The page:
Digital Culture In The Classroom

Education is considered one of the most important aspects of civilisation. It provides the foundation for preparing young people for the future. As technology grows and develops, its presence not only in the education system but also in society is inevitable. The use of technology in the classroom is not a separate notion but rather a tool to integrate into teaching methods to further develop the skills and knowledge of students.

So what is the digital culture in the classroom? Through technology a community is evolving where students and teachers from around the world are combining ideas to offer children the most best education possible. In my last post I mentioned the online game Mathletics, which allows students from a variety of countries to learn maths by completing activities based on curriculums and then competing against one another by testing the maths skills learnt. Games such as this one provide a platform for students to interact with one another whilst learning valuable skills. Teachers and parents have the ability to monitor student activity, providing current and up to date feedback on their performances and outcomes. Not only this, but students are learning skills in a fun and visual way compared to traditional learning.

Digital technology and creativity in the classroom prepares kids for the future by Carolyn Fox explores the transformation of the education system as a result of technology. She makes the point that society is moving towards a digital future, therefore teaching and learning methods must be adapted to prepare children for the ‘new world’ they will be living in.

The industrial, mass production model of learning is under fire and being questioned with the influx of digital technology today and globalization. Experts agree that we learn from our senses, primarily through our visual system, which accounts for about 80% of what we process. They agree that a digital world requires different skills and they usually agree that it includes visual skills.” – (Fox, 2013). 

Andrea Kuszewski is a behaviour therapist and consultant for children on the autism spectrum, with a background in neuroscience and psychology. Upon studying intelligence and the performance of autistic children in learning, she found that we actually have the ability to increase fluid intelligence, the intelligence we use to problem solve. So to increase your brain matter and fluid intelligence, you must seek novelty, challenge yourself, think creatively, do things the hard way and network. Believe it or not these are all key aspects of gaming.

Gabe Zichermann looks at this study in more detail in relation to gaming and shows that gaming is only making our kids smarter.

Resources

Fox, Carolyn 2013, ‘Digital technology and creativity in the classroom prepares kids for the future’, Opensource.com, 25 October, viewed 24 March 2016, https://opensource.com/education/13/10/prepare-future-digital-tech-creativity.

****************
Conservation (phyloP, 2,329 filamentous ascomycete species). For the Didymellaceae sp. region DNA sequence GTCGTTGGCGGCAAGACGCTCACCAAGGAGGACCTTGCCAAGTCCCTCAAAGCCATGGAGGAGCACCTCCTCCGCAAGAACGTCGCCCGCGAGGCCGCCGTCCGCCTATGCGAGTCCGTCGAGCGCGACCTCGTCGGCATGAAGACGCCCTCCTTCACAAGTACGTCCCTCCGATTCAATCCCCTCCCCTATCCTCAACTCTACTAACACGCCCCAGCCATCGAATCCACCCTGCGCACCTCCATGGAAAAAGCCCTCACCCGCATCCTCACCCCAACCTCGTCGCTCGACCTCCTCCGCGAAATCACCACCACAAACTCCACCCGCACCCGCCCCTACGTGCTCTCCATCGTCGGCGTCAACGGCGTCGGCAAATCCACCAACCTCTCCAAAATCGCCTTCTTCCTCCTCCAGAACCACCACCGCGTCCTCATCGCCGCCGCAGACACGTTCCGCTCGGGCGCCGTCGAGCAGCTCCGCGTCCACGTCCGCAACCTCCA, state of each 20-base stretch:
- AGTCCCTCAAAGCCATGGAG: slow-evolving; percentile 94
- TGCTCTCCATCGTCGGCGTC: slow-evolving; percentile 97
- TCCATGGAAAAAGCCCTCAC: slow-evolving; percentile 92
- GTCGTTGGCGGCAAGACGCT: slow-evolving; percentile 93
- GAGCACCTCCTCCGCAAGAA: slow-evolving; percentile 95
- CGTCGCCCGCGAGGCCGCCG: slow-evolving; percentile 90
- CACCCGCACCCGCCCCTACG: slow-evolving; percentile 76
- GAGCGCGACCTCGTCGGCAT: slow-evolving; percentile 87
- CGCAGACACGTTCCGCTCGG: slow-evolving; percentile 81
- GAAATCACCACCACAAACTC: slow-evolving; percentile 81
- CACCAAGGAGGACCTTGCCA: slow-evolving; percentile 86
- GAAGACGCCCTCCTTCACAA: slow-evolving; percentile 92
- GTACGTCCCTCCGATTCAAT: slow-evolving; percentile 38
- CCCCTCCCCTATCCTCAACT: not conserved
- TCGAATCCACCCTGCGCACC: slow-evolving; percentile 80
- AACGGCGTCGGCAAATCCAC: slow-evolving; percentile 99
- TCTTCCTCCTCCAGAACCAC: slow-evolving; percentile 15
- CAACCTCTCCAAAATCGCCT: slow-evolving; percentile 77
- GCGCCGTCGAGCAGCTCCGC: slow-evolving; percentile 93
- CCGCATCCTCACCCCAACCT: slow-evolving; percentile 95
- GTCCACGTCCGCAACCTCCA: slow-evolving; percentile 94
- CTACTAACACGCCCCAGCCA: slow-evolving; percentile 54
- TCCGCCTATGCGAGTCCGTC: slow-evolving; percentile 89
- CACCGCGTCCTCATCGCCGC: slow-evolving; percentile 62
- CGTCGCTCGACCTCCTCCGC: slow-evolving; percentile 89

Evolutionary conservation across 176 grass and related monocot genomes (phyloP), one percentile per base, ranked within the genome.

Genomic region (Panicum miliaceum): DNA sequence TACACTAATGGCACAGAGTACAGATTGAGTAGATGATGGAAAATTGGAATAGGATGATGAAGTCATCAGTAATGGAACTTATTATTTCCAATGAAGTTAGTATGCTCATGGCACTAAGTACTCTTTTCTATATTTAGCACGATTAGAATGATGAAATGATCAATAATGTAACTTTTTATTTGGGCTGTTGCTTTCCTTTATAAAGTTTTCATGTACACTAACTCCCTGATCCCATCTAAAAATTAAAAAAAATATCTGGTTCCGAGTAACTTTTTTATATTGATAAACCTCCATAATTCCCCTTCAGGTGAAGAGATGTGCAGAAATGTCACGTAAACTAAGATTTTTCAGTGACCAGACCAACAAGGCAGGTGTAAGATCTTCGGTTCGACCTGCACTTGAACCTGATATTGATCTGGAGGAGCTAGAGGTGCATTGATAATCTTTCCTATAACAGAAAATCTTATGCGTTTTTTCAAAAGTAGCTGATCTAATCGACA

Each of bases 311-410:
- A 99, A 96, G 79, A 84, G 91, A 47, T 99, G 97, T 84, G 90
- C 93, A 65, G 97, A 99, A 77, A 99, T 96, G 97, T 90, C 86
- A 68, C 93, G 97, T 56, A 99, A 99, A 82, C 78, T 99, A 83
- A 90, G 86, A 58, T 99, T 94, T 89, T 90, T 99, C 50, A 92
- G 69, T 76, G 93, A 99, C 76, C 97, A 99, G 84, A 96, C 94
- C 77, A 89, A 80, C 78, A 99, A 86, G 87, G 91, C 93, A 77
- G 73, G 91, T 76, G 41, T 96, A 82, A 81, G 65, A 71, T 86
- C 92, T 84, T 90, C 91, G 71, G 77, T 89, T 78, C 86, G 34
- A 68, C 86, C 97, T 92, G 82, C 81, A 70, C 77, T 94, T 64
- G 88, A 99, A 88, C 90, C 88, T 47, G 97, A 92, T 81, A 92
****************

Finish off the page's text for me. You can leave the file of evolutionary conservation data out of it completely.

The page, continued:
Kuszewski, Andrea 2011, You can increase your intelligence: 5 ways to maximize your cognitive potential, Scientific American, weblog post, 7 March, viewed 24 March 2016, http://blogs.scientificamerican.com/guest-blog/you-can-increase-your-intelligence-5-ways-to-maximize-your-cognitive-potential/.

TedxYouth 2011, TEDxKids@Brussels – Gabe Zichermann – Gamification, YouTube video, 9 June, YouTube, viewed 24 March 2016, https://www.youtube.com/watch?v=O2N-5maKZ9Q.

Advertisements

Digital Learning in Theory

Henry Jenkins who has done a lot of research on participatory culture and digital media established that digital education is not another subject for kids to learn. Rather, it is something that should be integrated into pedagogy. Schools need to operate more along the principles of collective intelligence and social networking.

Rather than learning taking place at different stages, your education is an INTEGRATED ECOSYSTEM, that continues you’re entire life. You are creating networks from the beginning of your education. Students and teachers are reaching outside their community (parents, educators from other schools, experts, businesses, etc.) to create a participatory platform to share information, advice and feedback.

Jenkins suggests that students need to be given the opportunity to seek information from multiple channels and work with a range of different people to pool knowledge and combine skills.

For example, Kids are learning to blog in primary school. Gaining feedback and recognition from a larger community than just the classroom. And it also introduces them to the concept of taking greater responsibility for the quality of information they circulate.

While many education systems are taking digital education on board there are still some negative options. I think that this fear of technology can sometimes come from a lack of understanding.

For my digital artefact I’d like to create a resource for parents, teachers and students that still don’t really understand digital education.

It will basically be a collation of all the information I’ve found. A space where I could link my blog posts, and includes the many videos, articles, etc. that I have found. I would also like to add and possibly review/recommend education games.

Resources

Banerjee, P & Bleson, G 2015, ‘Digital education 2.0: From content to connections’, Deloitte Review, Vol. 16, pp. 2-17.

Jenkins, H. (2016). Learning in a Participatory Culture: A Conversation About New Media and Education (Part Four). [online] Henryjenkins.org. Available at: http://henryjenkins.org/2010/02/learning_in_a_participatory_cu_1.html [Accessed 1 May 2016].